Objectives: The aim of the study was to estimate the risks of different symptoms after the exposure to indoor air dampness microbiota (DM).Methods: This cross-sectional retrospective cohort-based study compared morbidity risks in DM exposed (n = 116) vs. unexposed cohort (n = 45). Gender-adjusted log-binomial regression models were used to calculate risk ratios (RR). The analysis of indoor dust toxicity was based on the inhibition of the motion of boar spermatozoa in vitro. Conventional microbiological work-up was performed in an accredited laboratory.Results: Compared to the unexposed cohort, the study cohort had statistically significant (p < 0.05) risks to develop symptoms of the central nervous system RR = 2.85 (95% CI 1.19-6.85), fatigue RR = 2.82 (1.55-5.11), Multiple Chemical Sensitivity (MCS) RR = 2.81 (1.06-7.46), cardiac arrhythmia RR = 9.58 (1.33-68.81) and respiratory symptoms RR = 2.66 (1.58-4.48).Conclusions: The results of this study corroborate our earlier findings that toxic indoor air may cause a plethora of neurological symptoms. Higher than in the control group the prevalence of MCS associated with the exposure to DM. Bad indoor air is therefore not only a risk for respiratory problems and asthma but should be viewed broader as a systemic biotoxicosis. Therefore, psychologization of this disorder without mentioning the underlying insulting mechanisms should be discouraged.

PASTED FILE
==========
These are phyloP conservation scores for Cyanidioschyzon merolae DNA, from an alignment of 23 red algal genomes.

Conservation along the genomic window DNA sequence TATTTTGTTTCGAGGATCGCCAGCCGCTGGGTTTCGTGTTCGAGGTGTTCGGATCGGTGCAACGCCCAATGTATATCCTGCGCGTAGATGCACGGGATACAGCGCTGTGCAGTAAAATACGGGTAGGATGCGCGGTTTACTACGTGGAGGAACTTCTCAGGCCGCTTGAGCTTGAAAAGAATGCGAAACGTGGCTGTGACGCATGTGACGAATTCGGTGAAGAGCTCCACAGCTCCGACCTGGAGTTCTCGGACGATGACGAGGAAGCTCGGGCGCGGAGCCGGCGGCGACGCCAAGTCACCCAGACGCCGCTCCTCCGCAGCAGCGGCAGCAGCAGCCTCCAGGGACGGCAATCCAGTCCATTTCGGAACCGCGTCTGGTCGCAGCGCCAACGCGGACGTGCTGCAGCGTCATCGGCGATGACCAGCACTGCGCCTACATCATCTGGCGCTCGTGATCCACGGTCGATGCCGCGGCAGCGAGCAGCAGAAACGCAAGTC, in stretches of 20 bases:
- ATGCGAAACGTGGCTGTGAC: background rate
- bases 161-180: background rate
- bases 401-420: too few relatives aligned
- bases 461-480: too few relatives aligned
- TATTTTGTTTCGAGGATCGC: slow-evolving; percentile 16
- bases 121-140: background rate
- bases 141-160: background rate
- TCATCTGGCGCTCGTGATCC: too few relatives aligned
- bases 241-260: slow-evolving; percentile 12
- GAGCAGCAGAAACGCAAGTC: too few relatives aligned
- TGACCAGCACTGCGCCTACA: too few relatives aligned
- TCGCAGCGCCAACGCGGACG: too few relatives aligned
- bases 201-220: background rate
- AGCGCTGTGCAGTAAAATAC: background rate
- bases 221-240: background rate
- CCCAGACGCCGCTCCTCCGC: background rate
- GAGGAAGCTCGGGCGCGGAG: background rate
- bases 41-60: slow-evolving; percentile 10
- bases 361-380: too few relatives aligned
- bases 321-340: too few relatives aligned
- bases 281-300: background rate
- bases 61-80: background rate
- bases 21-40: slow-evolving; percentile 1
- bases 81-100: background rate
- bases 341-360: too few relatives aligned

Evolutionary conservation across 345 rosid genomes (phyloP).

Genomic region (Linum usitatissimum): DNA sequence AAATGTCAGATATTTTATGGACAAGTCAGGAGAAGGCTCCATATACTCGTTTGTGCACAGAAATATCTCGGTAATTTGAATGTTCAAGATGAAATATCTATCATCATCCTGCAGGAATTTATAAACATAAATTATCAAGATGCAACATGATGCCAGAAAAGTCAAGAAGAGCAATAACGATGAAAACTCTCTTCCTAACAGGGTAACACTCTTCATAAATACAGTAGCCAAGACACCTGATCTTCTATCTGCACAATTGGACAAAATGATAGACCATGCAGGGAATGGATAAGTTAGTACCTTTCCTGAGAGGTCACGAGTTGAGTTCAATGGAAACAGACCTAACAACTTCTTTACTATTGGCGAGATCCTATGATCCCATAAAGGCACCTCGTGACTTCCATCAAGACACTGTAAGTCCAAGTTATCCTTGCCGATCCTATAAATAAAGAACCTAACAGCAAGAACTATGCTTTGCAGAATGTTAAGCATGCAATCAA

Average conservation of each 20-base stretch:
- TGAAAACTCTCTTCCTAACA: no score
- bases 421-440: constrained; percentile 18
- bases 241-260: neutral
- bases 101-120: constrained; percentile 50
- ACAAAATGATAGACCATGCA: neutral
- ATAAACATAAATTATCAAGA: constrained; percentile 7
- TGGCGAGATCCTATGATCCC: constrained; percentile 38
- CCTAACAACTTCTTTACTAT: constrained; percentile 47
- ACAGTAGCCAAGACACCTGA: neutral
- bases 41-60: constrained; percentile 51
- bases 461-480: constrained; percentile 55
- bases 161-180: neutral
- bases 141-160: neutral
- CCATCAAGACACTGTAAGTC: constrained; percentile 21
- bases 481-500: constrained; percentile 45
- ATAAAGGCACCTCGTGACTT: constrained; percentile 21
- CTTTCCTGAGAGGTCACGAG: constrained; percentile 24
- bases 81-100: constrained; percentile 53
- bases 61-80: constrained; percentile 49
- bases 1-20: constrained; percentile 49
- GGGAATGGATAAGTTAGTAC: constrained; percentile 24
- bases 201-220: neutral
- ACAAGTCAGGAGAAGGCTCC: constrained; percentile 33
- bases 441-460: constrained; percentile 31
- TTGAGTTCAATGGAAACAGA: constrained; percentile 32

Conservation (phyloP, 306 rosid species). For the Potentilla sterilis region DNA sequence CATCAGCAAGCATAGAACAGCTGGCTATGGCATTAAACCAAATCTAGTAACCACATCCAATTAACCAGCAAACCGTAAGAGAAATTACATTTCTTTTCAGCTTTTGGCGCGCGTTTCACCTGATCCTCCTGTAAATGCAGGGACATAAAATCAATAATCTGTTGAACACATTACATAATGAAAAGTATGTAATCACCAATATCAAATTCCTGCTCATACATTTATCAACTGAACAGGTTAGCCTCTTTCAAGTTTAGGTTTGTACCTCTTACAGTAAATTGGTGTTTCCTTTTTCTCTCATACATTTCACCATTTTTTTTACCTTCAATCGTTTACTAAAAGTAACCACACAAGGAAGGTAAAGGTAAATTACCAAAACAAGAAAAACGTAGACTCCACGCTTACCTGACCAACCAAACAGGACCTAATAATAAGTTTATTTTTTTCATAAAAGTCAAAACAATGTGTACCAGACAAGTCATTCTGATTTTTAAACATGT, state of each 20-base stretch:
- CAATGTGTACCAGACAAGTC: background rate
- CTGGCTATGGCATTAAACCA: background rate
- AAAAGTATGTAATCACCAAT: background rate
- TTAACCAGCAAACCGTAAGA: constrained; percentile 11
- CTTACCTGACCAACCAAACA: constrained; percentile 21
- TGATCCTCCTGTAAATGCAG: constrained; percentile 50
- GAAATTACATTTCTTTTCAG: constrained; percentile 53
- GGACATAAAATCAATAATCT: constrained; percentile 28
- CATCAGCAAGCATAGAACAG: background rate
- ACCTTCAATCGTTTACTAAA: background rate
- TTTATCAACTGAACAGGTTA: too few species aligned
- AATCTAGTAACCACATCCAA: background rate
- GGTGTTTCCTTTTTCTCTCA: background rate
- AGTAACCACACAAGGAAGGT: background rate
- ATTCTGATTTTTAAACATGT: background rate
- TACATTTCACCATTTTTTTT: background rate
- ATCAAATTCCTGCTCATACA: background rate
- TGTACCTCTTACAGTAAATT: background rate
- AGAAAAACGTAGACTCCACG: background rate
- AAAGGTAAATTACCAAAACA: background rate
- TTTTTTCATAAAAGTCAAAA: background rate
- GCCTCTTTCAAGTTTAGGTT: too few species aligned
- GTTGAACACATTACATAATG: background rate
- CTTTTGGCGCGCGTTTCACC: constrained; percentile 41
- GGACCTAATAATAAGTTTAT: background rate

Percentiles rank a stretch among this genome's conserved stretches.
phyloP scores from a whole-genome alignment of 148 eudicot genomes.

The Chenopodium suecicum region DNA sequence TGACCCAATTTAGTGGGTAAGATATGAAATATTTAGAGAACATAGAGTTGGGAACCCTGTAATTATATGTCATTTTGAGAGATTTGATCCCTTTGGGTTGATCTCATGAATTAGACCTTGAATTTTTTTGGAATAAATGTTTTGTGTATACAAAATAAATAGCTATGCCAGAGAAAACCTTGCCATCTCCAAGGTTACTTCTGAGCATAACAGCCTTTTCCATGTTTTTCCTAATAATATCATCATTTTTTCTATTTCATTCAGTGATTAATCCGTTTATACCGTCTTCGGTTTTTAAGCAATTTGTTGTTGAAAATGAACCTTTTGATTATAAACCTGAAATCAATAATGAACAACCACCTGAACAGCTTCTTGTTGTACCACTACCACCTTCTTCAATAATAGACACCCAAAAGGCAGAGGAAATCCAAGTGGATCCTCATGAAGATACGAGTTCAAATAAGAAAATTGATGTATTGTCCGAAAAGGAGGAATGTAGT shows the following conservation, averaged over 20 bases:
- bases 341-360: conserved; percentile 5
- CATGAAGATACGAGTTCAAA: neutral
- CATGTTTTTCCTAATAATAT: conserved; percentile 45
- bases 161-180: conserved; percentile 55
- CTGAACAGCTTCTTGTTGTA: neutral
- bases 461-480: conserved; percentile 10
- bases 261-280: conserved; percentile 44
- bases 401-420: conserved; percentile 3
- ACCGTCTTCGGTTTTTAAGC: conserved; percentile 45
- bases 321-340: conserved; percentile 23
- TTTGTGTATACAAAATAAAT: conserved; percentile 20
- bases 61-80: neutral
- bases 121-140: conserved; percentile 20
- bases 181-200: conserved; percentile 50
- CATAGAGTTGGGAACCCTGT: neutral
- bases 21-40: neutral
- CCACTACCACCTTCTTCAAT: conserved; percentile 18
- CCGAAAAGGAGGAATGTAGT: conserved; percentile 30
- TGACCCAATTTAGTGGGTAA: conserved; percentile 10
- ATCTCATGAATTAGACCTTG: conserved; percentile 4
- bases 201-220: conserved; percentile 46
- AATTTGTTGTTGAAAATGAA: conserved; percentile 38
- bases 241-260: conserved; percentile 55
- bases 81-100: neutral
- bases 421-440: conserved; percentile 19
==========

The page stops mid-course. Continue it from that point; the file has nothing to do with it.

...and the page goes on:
Keywords: Multiple chemical sensitivity; dampness and mold hypersensitivity syndrome; fatigue; moisture damaged buildings; neuroinflammation.